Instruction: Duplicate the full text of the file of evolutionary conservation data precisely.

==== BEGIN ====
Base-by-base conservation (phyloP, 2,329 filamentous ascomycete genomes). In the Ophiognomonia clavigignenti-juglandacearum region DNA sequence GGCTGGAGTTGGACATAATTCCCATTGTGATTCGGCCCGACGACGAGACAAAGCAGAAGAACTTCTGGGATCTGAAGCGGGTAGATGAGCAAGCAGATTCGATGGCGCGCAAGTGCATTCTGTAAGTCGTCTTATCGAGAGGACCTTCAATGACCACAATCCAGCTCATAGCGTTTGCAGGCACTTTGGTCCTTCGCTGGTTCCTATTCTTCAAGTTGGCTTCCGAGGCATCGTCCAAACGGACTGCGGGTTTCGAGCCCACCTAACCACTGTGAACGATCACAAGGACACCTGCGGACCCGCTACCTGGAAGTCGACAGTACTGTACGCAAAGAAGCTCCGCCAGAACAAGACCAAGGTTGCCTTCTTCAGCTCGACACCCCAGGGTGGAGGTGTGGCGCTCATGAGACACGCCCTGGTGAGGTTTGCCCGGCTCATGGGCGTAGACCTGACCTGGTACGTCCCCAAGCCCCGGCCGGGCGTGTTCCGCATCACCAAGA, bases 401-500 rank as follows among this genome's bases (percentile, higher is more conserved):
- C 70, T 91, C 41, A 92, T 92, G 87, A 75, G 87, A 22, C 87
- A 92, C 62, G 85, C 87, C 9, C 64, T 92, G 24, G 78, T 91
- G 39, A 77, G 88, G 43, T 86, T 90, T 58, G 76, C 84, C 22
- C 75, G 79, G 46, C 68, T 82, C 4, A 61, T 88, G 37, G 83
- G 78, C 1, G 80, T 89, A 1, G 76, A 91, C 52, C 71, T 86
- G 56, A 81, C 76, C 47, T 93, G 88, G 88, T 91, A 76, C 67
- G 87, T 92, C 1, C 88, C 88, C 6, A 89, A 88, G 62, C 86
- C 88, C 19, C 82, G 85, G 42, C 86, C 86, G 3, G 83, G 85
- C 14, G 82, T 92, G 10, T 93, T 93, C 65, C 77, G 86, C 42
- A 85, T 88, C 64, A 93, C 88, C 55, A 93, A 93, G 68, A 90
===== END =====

Base-by-base conservation (phyloP, 2,329 filamentous ascomycete genomes). In the Ophiognomonia clavigignenti-juglandacearum region DNA sequence GGCTGGAGTTGGACATAATTCCCATTGTGATTCGGCCCGACGACGAGACAAAGCAGAAGAACTTCTGGGATCTGAAGCGGGTAGATGAGCAAGCAGATTCGATGGCGCGCAAGTGCATTCTGTAAGTCGTCTTATCGAGAGGACCTTCAATGACCACAATCCAGCTCATAGCGTTTGCAGGCACTTTGGTCCTTCGCTGGTTCCTATTCTTCAAGTTGGCTTCCGAGGCATCGTCCAAACGGACTGCGGGTTTCGAGCCCACCTAACCACTGTGAACGATCACAAGGACACCTGCGGACCCGCTACCTGGAAGTCGACAGTACTGTACGCAAAGAAGCTCCGCCAGAACAAGACCAAGGTTGCCTTCTTCAGCTCGACACCCCAGGGTGGAGGTGTGGCGCTCATGAGACACGCCCTGGTGAGGTTTGCCCGGCTCATGGGCGTAGACCTGACCTGGTACGTCCCCAAGCCCCGGCCGGGCGTGTTCCGCATCACCAAGA, bases 401-500 rank as follows among this genome's bases (percentile, higher is more conserved):
- C 70, T 91, C 41, A 92, T 92, G 87, A 75, G 87, A 22, C 87
- A 92, C 62, G 85, C 87, C 9, C 64, T 92, G 24, G 78, T 91
- G 39, A 77, G 88, G 43, T 86, T 90, T 58, G 76, C 84, C 22
- C 75, G 79, G 46, C 68, T 82, C 4, A 61, T 88, G 37, G 83
- G 78, C 1, G 80, T 89, A 1, G 76, A 91, C 52, C 71, T 86
- G 56, A 81, C 76, C 47, T 93, G 88, G 88, T 91, A 76, C 67
- G 87, T 92, C 1, C 88, C 88, C 6, A 89, A 88, G 62, C 86
- C 88, C 19, C 82, G 85, G 42, C 86, C 86, G 3, G 83, G 85
- C 14, G 82, T 92, G 10, T 93, T 93, C 65, C 77, G 86, C 42
- A 85, T 88, C 64, A 93, C 88, C 55, A 93, A 93, G 68, A 90